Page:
Does it take millions of years to petrify wood?
Petrified wood intrigues both old and young alike. Finding a rock in the exact shape and pattern as wood brings to mind several curious questions. When did this happen? How long did it take? What caused this situation? While these (and other) questions about petrified wood are interesting, the question that pertains to the creation/evolution debate centers on how long the process takes. Those who believe in an old Earth suggest that wood petrifies over millions of years. A “fact sheet” on petrified wood found in South Dakota has this to say about the situation: “The final condition, necessary for petrification, is time. The mineral replacement process is very slow, probably taking millions of years” (Teachout, 1995).
The idea that it takes millions of years for wood to petrify, however, is patently false. As is usually the case with such geological phenomena, the actual process has very little to do with the amount of time available, but instead demands the right conditions.
Andrew Snelling has documented several instances—in the laboratory and in nature—in which wood was petrified in just a few months or years (Snelling, 1995). He also discussed the fact that Hamilton Hicks was granted a U.S. patent in 1986 for a chemical “cocktail” that can produce wood that “evidently has all the characteristics of petrified wood, including its appearance” (1995).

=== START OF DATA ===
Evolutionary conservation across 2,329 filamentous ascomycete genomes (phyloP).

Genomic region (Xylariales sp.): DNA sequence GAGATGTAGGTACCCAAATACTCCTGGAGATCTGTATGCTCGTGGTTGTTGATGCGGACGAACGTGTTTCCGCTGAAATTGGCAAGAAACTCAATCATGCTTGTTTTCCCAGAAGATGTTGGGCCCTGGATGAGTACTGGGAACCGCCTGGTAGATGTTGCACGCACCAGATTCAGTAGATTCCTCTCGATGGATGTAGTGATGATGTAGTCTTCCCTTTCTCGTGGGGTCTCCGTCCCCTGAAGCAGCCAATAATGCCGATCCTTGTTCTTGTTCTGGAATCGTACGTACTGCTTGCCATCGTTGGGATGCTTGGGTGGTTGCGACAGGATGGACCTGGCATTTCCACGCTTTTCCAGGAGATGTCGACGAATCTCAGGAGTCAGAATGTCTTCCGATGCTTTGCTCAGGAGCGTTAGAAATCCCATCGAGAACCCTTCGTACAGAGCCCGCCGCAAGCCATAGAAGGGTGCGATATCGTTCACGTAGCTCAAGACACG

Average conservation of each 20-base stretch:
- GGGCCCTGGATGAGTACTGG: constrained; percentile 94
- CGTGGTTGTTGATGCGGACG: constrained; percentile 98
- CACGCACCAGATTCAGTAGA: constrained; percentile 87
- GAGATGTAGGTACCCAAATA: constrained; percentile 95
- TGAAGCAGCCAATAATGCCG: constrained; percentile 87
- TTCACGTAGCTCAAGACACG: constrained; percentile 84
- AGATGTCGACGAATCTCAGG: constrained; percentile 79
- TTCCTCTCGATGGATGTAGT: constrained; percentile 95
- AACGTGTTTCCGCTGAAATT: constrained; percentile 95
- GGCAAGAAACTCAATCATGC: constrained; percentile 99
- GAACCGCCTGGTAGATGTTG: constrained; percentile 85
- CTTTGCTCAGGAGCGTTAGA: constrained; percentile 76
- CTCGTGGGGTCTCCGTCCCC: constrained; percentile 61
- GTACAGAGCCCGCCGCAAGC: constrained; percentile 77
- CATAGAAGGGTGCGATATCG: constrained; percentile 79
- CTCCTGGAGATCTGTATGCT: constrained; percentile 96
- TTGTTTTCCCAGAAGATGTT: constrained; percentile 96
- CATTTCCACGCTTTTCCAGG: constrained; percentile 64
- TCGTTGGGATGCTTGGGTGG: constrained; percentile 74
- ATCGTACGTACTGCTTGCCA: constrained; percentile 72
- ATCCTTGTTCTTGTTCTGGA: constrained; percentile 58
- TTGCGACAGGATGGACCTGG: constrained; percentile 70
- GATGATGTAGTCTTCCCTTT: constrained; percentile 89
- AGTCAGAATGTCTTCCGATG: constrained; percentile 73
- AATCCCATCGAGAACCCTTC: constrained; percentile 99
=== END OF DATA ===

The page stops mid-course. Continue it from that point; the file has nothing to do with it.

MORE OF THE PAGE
John Morris commented that “no informed geologist would say it takes an excessively long time” for wood to petrify. He documented one field experiment in which a block of wood was placed in an alkaline spring for a year, after which, “substantial petrification had occurred” (2004).
It does not take thousands or millions of years to petrify wood, and arguments that suggest such cannot be used to bolster the fallacious idea of an old Earth. Wood can petrify quite rapidly—a situation that certainly fits nicely into the young Earth model.
Morris, John (2004), “How Long Does It Take for Wood to Petrify?”, [On-line], URL: http://www. icr.org/pubs/btg-b/btg-082b.htm.
Snelling, Andrew (1995), “ ‘Instant’ Petrified Wood,” [On-line], URL: http://www.answersingenesis.org/home/area/magazines/docs/cen_v17n4_wood.asp.
Teachout, Gerald E. (1995), “Petrified Wood of South Dakota,” [On-line], URL: http://www.northern.edu/natsource/earth/Petrif1.htm.